FM12 | Barrage HERO OR DIRT?

RELEASED: March 2005


TRACKLISTING:1. Hour Of Pink Dominoes 2:52
2. Fantasy Number 2:37
3. Shift 1:46
4. Unconvinced 1:59
5. Cankers In Skillet 2:05
6. Unsentimental 2:28
7. Marceline 3:27
8. Tides 2:40
9. Dissipation 1:49
10. Corridor 2:53
11. Lucifer Song 2:19
12. Sad Box 2:19
13. Projection Of Defeat 3:01
14. No Away Out 3:44
15. Infidelity 2:15
16. Mouth Lace 2:12


Band members:
All songs and music by Mark Gomes.


Produced by Danny Jumpertz.
Recorded by David Ashton.
Mixed by David Ashton, Danny Jumpertz and Mark Gomes.
Mastered by Greg Seiler.

Album artwork:
Artwork by sopp collective
All photos by Emile Zile
Makeup and styling by Louise Terry

Thanks to E. Zile, R. Manning, L. Terry, L. Waite, A. Gauci and A. Nyugen

Who or what is Barrage? Is he a hero or merely dirt? In both music and life, the songwriter cuts an ambiguous figure; that of a defiant, melancholy young man, brooding on some mysterious and unforgivable sin in his past. Whatever the sin is, he never tells, but neither does he deny the legends of wildness, evil and debauchery that have grown about his name. The heroes of his chansons – all thinly disguised versions of Barrage himself, of course – are generally brigands performing heroic feats of love and compassion. In life, however, the artist is short, badly sighted and projects a gloomy outcast. The dichotomy of his personage is that of stalking-horse and devil’s advocate.

Barrage’s songs are biographical in function. You’ll notice that whatever the ventriloquism adopted, he always remains in the first person. It is this close presence of the artist behind the work – opining and attitudinising, carping and shrugging – which makes the duality vital. With Barrage, we have always to reckon with the man’s conceit of himself as raw material to be satanized. The songs are a biography and the biography is a loose conspectus of how it feels to be Barrage. His performance, one suspects, helps mitigate his self-concern and functions as a means of endowing himself with preternatural colour. He reminds us of those people who ‘hate scenes’ yet make them daily, who find hysteria and dynamic indignation conducive to their special brand of spiritual ease.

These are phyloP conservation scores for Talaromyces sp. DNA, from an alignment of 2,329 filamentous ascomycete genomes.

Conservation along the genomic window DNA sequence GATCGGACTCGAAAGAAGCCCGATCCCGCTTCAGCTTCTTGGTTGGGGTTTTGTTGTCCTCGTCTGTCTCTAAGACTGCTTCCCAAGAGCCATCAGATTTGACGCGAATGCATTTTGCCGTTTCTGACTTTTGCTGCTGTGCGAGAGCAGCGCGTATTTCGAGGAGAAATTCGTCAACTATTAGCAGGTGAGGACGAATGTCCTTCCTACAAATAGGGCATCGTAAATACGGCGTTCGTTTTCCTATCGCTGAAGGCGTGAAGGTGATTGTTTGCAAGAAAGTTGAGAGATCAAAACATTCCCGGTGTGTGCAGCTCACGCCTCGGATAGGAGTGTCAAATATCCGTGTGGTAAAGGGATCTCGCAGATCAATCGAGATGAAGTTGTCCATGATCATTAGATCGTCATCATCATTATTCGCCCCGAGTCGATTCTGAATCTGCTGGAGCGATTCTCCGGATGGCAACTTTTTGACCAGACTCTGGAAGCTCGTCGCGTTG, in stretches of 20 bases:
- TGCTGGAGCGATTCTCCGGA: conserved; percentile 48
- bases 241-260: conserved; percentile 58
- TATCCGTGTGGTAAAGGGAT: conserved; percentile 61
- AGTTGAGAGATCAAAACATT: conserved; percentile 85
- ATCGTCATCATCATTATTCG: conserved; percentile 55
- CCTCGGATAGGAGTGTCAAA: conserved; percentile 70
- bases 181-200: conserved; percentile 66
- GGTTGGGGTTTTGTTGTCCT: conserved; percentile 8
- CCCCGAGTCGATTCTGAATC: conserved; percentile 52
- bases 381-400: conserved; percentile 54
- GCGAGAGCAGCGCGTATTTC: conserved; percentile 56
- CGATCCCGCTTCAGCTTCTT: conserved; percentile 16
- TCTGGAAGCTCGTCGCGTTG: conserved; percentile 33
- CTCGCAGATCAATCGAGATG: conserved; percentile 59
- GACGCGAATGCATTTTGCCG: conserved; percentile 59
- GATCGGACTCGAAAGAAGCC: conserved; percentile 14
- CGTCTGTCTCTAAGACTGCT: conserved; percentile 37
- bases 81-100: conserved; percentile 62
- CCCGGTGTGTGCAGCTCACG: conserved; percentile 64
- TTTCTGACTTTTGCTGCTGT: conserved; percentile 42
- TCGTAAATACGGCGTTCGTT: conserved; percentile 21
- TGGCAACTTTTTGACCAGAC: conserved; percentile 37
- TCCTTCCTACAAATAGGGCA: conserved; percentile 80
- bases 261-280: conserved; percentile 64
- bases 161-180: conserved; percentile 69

Barrage says it was rage that first made me an artist, and from then on a need to be vivid and spectacular in my own eyes has kept me going. He will forego all inner peace for the sake of an unceasing external show. To try excluding the man is eventually to discover that little of the music can stand-alone and, if it is made to, seems like fragments from the hands of various pasticheurs. The main pleasure with him is the contact with a singular, though divided personality. It is not a silly pleasure either; the music returns to us with illumination and no little shock after we have heard our weaknesses, poses, aspirations and manias made-over by his schizophrenic temperament.


“. . . this record is laden with incredible compositions. Hero or Dirt? is a stunning achievement made even more surprising given that it is Barrage’s debut. It is accessible without compromise, and unique in its understated experimentalism – a world-class release.” S7digital

“ Hero or Genius? . . . ‘Hero or Dirt?’ is one of finest electro pop records released in Australia ever. Barrage is Mark Gomes, a man drowning in his own melancholy. Second track ‘Fantasy Number’ encapsulates Barrage, lo-fi electro that swells with Morrisey-esque imagery.
‘Hero or Dirt?’s masterpiece is ‘Lucifer’ a track which reminds one of Barrage’s subtle ability to write a song which is steeped in teenage desperation, rejection and heartbreak, yet the song is about satan. ‘Lucifer’ is more fragile than any song Phil Elvrum could write, more touching than any Chan Marshall ballad, more haunting than any GYBE! piece and more sincere than Patrick Wolf’s schtick. Barrage is an introspective songsmith who will make you dance and then cry.”
Scene Magazine (Brisbane, Australia)

(4 stars) “With the austere moodiness of early 80s new romanticism and the bounce-riddled aesthetics of early 90s melodic electronics, the record has a strangely distrurbing edge.”
The Big Issue

Mark Gomes (ex-Lovepack) has dropped a bewitching debut album — in a perfect world the sleeve would be bound in leather and lace with Gomes personally delivering each copy. This precious document is woven with care, decorated with buzzing tones and sustained pitches that gather, warm and raw, ‘round syncopated, shifting drum hops.


Artist website

Artist Myspace

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